Businesses have had to confront the fact that the mental health of their employees has a tremendous impact on the workplace and subsequently, on the bottom line. As recently as a decade ago, mental health issues were not a top concern of employers and human resource departments. Today, in part due to the pandemic, it is considered one of the MOST important issue facing businesses.
According to Mental Health America (MHA):
- 21% of adults are experiencing a mental illness. Equivalent to over 50 million Americans
- 55% of adults with a mental illness receive no treatment – over 28 million individuals.
What Does This Mean to You?
At some point, you are likely to be confronted with an employee who requires treatment for a mental health condition. If that condition meets certain criteria, it can be considered a serious health condition or a disability which will place certain requirements on the employer as to how they handle the issue. When is an employee’s mental health condition covered by employment regulations?
- Under The Family & Medical Leave Act [FMLA], employees are covered if they have a serious health condition that requires inpatient care or continuing treatment by a healthcare provider. This includes mental health conditions.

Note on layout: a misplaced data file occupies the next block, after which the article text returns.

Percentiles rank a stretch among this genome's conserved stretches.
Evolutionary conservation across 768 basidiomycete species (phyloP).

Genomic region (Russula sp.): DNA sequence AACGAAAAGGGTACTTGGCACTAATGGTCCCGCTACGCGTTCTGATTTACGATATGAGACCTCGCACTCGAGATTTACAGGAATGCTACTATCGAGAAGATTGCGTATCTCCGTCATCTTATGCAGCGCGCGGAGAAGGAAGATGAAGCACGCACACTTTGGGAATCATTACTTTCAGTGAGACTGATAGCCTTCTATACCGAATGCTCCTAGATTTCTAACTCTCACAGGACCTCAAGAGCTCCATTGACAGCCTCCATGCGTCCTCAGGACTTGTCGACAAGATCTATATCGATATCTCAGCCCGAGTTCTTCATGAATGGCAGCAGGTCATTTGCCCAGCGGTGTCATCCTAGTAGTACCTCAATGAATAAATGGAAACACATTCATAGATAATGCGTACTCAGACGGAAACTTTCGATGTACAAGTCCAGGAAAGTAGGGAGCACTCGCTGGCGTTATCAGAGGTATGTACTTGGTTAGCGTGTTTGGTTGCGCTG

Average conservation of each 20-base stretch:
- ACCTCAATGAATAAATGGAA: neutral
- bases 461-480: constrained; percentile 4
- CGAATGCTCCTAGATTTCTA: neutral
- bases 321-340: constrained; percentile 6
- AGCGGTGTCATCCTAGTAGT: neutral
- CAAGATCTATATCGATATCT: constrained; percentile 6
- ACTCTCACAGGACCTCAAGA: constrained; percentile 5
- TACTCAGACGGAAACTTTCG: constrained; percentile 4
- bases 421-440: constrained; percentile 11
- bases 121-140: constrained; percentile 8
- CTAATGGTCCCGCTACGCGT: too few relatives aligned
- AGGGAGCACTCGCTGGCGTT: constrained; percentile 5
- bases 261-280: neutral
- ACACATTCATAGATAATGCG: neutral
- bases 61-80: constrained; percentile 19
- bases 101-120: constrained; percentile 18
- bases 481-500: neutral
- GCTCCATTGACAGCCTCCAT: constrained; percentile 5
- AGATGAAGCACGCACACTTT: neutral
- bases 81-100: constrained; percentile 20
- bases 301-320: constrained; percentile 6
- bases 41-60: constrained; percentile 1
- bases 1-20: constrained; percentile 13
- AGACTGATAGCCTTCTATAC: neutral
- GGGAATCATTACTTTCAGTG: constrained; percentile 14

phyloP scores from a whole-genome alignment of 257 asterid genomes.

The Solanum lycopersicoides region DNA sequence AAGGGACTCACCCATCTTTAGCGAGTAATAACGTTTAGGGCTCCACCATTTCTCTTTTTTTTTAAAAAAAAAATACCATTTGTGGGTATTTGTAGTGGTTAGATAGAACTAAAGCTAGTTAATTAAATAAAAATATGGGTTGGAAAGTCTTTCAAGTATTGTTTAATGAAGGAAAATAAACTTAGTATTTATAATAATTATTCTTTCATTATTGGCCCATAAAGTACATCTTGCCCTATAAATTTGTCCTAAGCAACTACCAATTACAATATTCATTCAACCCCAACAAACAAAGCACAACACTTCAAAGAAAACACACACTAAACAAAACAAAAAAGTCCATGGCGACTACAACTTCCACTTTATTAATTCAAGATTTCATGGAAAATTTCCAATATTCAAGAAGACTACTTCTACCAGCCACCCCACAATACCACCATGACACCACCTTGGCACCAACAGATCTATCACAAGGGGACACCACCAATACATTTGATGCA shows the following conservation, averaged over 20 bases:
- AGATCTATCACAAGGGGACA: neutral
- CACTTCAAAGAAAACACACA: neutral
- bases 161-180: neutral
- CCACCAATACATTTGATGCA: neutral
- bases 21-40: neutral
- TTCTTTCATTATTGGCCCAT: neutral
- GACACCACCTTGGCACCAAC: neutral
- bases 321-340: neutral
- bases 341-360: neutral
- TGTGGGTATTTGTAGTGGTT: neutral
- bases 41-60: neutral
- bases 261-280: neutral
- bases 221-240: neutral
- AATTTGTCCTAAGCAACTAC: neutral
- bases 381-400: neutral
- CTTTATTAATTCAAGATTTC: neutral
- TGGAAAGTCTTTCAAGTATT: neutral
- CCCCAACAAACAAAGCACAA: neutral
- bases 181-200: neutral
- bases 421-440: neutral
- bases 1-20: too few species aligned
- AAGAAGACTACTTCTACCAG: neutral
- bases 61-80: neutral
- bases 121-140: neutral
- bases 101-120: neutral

- Under the Americans with Disabilities Act [ADA], employees are covered if they have a disability which is defined as a mental or physical impairment that substantially limits one or more life activities including things such as major depressive disorder, bipolar disorder, post-traumatic stress disorder, obsessive compulsive disorder, and more.
Beyond the regulations themselves, employers should consider ethical and moral factors in choosing how to deal with employees who are suffering. If an employee’s condition is not serious enough to warrant regulatory protection, their condition may still impact their work and their co-workers. Demonstrating empathy and sensitivity to the issue may help the employee obtain the necessary treatment and minimize the impact on the workplace.
What Action Steps Should You Take?
- Ensure that you have the knowledge and skills to recognize mental health issues.
- Identify what resources you have available as an employer to help employees deal with these issues (such as an Employee Assistance Plan (EAP)).
- Review regulations such as FMLA and the ADA to ensure you are remaining compliant in how you address the mental health concerns of your employees.
Click here for an article called “Understanding FMLA Leave for Mental Health Conditions”. This provides an excellent summary of the topic.
In addition, click here for information and resources on Mental Health Conditions related to the ADA as enforced by the Equal Employment Opportunity Commission (EEOC).
Our HR team here at Connor & Gallagher is well equipped to assist you as you navigate this complex issue. Please reach out to me to learn more about our services. We’re always here to help!
Sandra Teague, SPHR, SHRM-SCP
President, OneSource Division
Connor & Gallagher OneSource (CGO)
Questions for Sandra? Email info@GoCGO.com
This blog is not intended to be exhaustive nor should any discussion or opinions be construed as legal advice.